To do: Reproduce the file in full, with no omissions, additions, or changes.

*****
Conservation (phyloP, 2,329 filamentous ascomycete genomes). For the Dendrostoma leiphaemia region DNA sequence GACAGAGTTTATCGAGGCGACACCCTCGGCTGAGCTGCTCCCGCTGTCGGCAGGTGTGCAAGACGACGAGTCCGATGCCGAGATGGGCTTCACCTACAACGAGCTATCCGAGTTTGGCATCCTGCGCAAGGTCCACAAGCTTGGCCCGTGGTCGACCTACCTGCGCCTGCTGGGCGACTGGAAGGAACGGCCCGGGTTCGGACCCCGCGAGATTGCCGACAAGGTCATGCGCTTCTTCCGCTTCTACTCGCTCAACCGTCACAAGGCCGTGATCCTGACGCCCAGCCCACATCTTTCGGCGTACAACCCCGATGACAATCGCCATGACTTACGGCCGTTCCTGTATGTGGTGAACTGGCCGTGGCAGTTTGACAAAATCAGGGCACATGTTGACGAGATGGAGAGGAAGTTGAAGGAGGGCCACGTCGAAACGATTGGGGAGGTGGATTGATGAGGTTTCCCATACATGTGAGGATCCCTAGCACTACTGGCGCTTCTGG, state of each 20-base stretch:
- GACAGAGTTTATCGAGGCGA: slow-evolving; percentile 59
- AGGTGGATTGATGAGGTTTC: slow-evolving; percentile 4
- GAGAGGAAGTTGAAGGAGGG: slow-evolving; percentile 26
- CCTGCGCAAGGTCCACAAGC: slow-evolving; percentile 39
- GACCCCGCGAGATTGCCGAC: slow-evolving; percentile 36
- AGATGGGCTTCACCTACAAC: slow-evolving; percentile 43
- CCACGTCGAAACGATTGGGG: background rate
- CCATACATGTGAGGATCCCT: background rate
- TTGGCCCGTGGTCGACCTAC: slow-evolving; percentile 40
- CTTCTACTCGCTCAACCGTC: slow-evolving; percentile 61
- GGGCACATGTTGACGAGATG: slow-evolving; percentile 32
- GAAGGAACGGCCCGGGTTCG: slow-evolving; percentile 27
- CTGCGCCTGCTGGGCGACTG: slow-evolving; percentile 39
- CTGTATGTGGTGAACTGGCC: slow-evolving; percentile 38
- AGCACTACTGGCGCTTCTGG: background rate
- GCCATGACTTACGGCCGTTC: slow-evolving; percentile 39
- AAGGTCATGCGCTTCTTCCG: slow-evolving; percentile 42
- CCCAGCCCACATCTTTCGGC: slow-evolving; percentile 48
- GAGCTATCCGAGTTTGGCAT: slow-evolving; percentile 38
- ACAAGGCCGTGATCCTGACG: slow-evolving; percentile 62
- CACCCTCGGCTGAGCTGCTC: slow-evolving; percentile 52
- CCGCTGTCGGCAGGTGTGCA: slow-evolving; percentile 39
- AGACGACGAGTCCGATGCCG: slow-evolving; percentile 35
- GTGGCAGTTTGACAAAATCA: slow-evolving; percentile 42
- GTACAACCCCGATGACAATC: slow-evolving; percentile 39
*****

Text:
Conservation (phyloP, 2,329 filamentous ascomycete genomes). For the Dendrostoma leiphaemia region DNA sequence GACAGAGTTTATCGAGGCGACACCCTCGGCTGAGCTGCTCCCGCTGTCGGCAGGTGTGCAAGACGACGAGTCCGATGCCGAGATGGGCTTCACCTACAACGAGCTATCCGAGTTTGGCATCCTGCGCAAGGTCCACAAGCTTGGCCCGTGGTCGACCTACCTGCGCCTGCTGGGCGACTGGAAGGAACGGCCCGGGTTCGGACCCCGCGAGATTGCCGACAAGGTCATGCGCTTCTTCCGCTTCTACTCGCTCAACCGTCACAAGGCCGTGATCCTGACGCCCAGCCCACATCTTTCGGCGTACAACCCCGATGACAATCGCCATGACTTACGGCCGTTCCTGTATGTGGTGAACTGGCCGTGGCAGTTTGACAAAATCAGGGCACATGTTGACGAGATGGAGAGGAAGTTGAAGGAGGGCCACGTCGAAACGATTGGGGAGGTGGATTGATGAGGTTTCCCATACATGTGAGGATCCCTAGCACTACTGGCGCTTCTGG, state of each 20-base stretch:
- GACAGAGTTTATCGAGGCGA: slow-evolving; percentile 59
- AGGTGGATTGATGAGGTTTC: slow-evolving; percentile 4
- GAGAGGAAGTTGAAGGAGGG: slow-evolving; percentile 26
- CCTGCGCAAGGTCCACAAGC: slow-evolving; percentile 39
- GACCCCGCGAGATTGCCGAC: slow-evolving; percentile 36
- AGATGGGCTTCACCTACAAC: slow-evolving; percentile 43
- CCACGTCGAAACGATTGGGG: background rate
- CCATACATGTGAGGATCCCT: background rate
- TTGGCCCGTGGTCGACCTAC: slow-evolving; percentile 40
- CTTCTACTCGCTCAACCGTC: slow-evolving; percentile 61
- GGGCACATGTTGACGAGATG: slow-evolving; percentile 32
- GAAGGAACGGCCCGGGTTCG: slow-evolving; percentile 27
- CTGCGCCTGCTGGGCGACTG: slow-evolving; percentile 39
- CTGTATGTGGTGAACTGGCC: slow-evolving; percentile 38
- AGCACTACTGGCGCTTCTGG: background rate
- GCCATGACTTACGGCCGTTC: slow-evolving; percentile 39
- AAGGTCATGCGCTTCTTCCG: slow-evolving; percentile 42
- CCCAGCCCACATCTTTCGGC: slow-evolving; percentile 48
- GAGCTATCCGAGTTTGGCAT: slow-evolving; percentile 38
- ACAAGGCCGTGATCCTGACG: slow-evolving; percentile 62
- CACCCTCGGCTGAGCTGCTC: slow-evolving; percentile 52
- CCGCTGTCGGCAGGTGTGCA: slow-evolving; percentile 39
- AGACGACGAGTCCGATGCCG: slow-evolving; percentile 35
- GTGGCAGTTTGACAAAATCA: slow-evolving; percentile 42
- GTACAACCCCGATGACAATC: slow-evolving; percentile 39